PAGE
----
Wednesday, 5 August 2009

Homebirth: a Woman’s Right to Choose

In Australia, the government is considering passing a law that would essentially make homebirth illegal. The law is thinly veiled as an insurance loophole – they’re saying that independent midwives will not be able to get indemnity insurance.

It seems that under the new law, anyone caught practicing midwifery, as well as the birthing woman, would face fines up to $30,000.

I could go on and on about how homebirth has been proven to be as safe as or safer than hospital birth again and again. About how it’s a human rights issue – women have the right to give birth at home.

The United Nations Statement on the Rights of Women (1995) that states "Women have the right to have control over, and decide freely and responsibly on all matters relating to their sexual and reproductive health"

Imagine a world where homebirth is illegal, as the Australian Health Minister Nicola Roxon is trying to make it.

Most women will be forced into hospital births whether they want one or not. Renegade independent midwives will still practice, underground. So in order to hire one, a pregnant woman would have to be connected to the homebirth community to find her.

The underground midwife would be attending births in her area. Everything is fine but she has to transfer now and then, and let's be realistic, even the best midwife with the best stats still needs to transfer occasionally.

So she would either need to say "oops, we were planning to come in and the labour was really fast and now there's a problem, I'm just a friend who happened to be there and I'm helping them get to the hospital." At some point the hospital will get to know her as a woman who "happens" to witness a few too many births and they investigate... OR the midwife would need to "abandon" transferring mothers at the hospital door.

Not only that; even if the birth goes without a problem, there you are, after your yummy homebirth, basking in the warm glow of new baby bliss… But then you need to register the birth. If you're going on the story of "we didn't make it in time" you'll still need to get up out of bed pretty soon after the birth and go in to the hospital to register.

Basically, it would really suck, and be an affront to women’s rights.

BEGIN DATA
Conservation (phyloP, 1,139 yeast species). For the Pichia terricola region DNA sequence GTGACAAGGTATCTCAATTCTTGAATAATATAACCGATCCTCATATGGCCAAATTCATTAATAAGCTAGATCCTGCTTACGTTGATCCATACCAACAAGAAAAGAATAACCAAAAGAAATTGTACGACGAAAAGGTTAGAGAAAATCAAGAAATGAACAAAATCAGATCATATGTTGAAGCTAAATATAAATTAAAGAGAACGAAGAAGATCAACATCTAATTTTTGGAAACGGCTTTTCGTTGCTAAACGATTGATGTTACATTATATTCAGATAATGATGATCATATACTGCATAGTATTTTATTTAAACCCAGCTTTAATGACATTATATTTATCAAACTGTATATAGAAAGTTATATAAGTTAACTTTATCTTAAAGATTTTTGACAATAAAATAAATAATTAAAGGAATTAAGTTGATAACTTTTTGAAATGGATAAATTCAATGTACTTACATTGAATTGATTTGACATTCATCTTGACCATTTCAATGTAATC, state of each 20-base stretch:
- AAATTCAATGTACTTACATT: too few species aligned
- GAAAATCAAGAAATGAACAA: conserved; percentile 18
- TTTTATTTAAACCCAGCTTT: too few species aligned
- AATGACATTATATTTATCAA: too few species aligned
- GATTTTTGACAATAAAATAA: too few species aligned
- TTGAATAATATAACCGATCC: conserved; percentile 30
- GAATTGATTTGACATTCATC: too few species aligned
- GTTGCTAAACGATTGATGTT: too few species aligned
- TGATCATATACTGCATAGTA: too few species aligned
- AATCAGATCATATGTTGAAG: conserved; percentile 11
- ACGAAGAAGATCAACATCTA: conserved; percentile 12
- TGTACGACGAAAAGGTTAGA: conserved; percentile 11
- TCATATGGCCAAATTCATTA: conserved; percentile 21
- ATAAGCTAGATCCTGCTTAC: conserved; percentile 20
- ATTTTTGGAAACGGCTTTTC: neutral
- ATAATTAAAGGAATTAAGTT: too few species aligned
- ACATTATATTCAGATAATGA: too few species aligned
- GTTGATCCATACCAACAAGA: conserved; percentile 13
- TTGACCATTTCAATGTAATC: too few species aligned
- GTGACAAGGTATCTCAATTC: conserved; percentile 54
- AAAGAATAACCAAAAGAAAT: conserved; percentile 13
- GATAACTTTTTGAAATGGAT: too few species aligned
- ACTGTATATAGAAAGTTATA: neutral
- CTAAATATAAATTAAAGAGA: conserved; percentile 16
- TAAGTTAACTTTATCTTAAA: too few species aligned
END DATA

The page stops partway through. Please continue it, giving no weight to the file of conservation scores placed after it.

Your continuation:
Looking at the two main models of maternity care - the US model, which has almost no homebirth, the highest rates of medical interventions and cost, and among the highest rates of maternal and infant mortality in the western world, and the European model, where in countries like Holland around two thirds of births are attended by a midwife, around half of which are at home, at a much lower cost and with a significantly lower rate of maternal and neonatal mortality, Why on earth would the Australian government choose to follow the US model? Why?

Well, I could say a lot. I could rant on for hours and hours, quoting this and that study, talking about safety, and rights, and choice, and freedom, and witch hunts. But I’m pretty sure you all know all that. I can highly recommend Lisa Barrett’s blog.

There will be a rally in Canberra on the 7th of September; I will be going. If you can’t make it there, you can show your support by purchasing a virtual rally ticket.

And just because I think it’s great, I’m posting my friend Currawong’s inspired song:


  1. I'm an American, who is also politically neutral, but I just wanted to say this is beautiful thanks for sharing!

  2. I was appalled by this article and thought you would be too:

  3. I'm from Quebec, Canada, and here it's already illegal to homebirth! That disgusts and angers me, and when the time eventually comes, I plan to have my children at home, despite the laws. I hope that law where you live doesn't get passed!


Thanks for your lovely words, witty banter and entertaining discussion :)